You have to view this from the perspective of the Sinhalese Buddhist voter from the village, which is the still the LARGEST voting block in the country. They are tired of seeing what was once a Buddhist community that co-existed with Muslims being taken over by Muslims. They now have to hear the very loud Muslim Adan prayer call in the early morning hours when they are still trying to sleep, hear chickens being slaughtered during the day, they have to buy food blessed by a God they do not worship, have to shop at Muslim stores because all of the Buddhist stores have been bought by Muslims, and are now forced to look at women dressed in all black in which you can’t see if they are smiling or jeering at you from behind the veils.

    Simple arithmetic suggests that for every Muslim voter you lose because of BBS, you gain 2 Sinhalese Buddhist voters from the village. Certainly, the preference is to win with as much Muslim and Tamil support as possible, but if the fix is already in through Ranil/Maithripala/Chandrika agreements to unite the minority vote and divide the Buddhist vote so minorities can come to power in Sri Lanka (just like 1970 with Dudley of the UNP) and force Eelam on the country, then I think it is time to unite the Buddhist vote.

  5. Ancient Sinhalaya Says:

    Jihadist vermin thought maru sira is going to win and quickly changed sides.
    The vermin made a big mistake. This traitor stole government land and distributed to
    mossies. Mossies breed like rats. So you need more space obviously. Rats know they going to
    be votes within a few years. More votes, more control of the government. Thanks to UnPatriotic Party
    (UNP) again. Because they divide the Sinhalese, MR needs mossie support.

    I agree with all previous comments. Nobody has a good word to say about these rats.
    Everywhere they go in the world, they breed like rats. Then obviously trouble starts because
    you have to fight for resources. There is no surprise when this madness started by a man who was
    a murderous gangster. Religions founded by pious people. But this defy all logic. His last wife, Ayesha, was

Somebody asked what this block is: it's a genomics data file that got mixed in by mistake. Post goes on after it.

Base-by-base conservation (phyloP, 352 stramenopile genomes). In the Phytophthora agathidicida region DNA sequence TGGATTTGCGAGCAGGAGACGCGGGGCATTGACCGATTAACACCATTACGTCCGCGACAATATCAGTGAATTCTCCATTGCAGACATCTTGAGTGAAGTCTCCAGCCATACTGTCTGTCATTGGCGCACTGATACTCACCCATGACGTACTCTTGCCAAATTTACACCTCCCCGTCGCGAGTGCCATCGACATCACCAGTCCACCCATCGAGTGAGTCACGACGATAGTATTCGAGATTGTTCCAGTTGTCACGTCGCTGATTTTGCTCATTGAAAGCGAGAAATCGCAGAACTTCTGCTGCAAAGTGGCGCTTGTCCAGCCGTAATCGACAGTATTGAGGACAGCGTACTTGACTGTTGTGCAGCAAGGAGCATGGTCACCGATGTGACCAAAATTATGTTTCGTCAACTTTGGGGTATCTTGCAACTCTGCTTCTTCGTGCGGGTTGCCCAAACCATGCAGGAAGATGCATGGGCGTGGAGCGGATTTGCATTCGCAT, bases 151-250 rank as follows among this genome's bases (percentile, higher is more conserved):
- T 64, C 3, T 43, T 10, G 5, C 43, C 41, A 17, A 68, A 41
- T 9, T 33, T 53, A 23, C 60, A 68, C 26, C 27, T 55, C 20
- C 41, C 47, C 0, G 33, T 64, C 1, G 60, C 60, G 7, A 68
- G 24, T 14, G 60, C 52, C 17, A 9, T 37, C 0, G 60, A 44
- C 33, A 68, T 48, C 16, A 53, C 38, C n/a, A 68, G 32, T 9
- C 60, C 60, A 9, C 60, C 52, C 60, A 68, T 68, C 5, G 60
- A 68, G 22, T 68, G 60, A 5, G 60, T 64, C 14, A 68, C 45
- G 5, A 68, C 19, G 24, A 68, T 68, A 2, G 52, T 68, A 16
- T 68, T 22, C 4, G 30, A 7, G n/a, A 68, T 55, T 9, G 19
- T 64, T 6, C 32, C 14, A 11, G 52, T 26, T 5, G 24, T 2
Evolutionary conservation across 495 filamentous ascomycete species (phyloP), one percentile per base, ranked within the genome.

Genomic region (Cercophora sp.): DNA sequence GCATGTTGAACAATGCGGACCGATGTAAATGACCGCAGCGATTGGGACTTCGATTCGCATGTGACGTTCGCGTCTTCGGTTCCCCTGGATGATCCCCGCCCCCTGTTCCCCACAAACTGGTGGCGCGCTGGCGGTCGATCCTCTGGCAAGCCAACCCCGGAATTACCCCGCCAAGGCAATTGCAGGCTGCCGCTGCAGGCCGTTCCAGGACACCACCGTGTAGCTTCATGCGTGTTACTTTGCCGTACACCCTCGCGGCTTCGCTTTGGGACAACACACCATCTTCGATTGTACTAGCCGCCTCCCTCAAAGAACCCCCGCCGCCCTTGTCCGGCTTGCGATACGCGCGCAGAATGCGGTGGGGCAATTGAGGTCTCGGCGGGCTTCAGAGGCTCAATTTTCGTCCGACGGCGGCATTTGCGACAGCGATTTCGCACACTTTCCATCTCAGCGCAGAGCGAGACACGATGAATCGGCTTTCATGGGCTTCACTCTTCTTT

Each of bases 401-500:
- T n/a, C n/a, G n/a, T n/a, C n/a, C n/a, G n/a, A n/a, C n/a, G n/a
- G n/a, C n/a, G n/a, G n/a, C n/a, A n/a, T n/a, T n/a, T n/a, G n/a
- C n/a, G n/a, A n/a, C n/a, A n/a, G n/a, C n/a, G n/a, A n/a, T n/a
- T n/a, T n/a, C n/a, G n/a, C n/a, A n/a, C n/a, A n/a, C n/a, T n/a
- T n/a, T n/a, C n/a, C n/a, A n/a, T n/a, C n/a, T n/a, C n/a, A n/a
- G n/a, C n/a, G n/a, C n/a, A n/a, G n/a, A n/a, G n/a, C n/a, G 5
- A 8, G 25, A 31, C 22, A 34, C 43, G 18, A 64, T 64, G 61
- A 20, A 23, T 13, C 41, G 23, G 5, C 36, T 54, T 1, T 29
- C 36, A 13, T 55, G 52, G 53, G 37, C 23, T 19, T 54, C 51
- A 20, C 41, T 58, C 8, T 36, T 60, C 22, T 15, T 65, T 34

only 9 years old. Do we need to say more about this guy?

  6. Christie Says:

    I agree with the writer that Bodu Balu Sena was and is a problem. I don’t know where do they get the money from to be such a powerful institution. They are dead against Muslims and Christians of the country but seldom they are against Indians and India. They never talk about filthy rich Indian colonial parasites and how they breed to outnumber the Sinhalese and other inhabitants of the island.

  7. Lorenzo Says:

    Shame on you Dilshan.

    Dilshan has shown he is no professional. Kumar and Mahela are the real professionals. Now I know why Mahela is not given the opener’s slot. Politics. Now cricket will also be doomed like the public service.

  8. Ratanapala Says:

    Kumar Sanggakkara is a product of the colonial left over – the Trinity College of Kandy. He is simply displaying the mind of the Kalu Sudda to the hilt, which is the cult of all Thomians and Trinitians and to a lessor degree of the Royalists.

    He has no knowledge of the history or the politics of Sri Lanka. He only know what every Colombian parrots. I am sorry for him. He is a good cricketer and an honest one at that and for that we are all proud of him. He should not delve into unknown waters without properly understanding the forces at play and whether in the process he will ultimately become an instrument to destroy his motherland.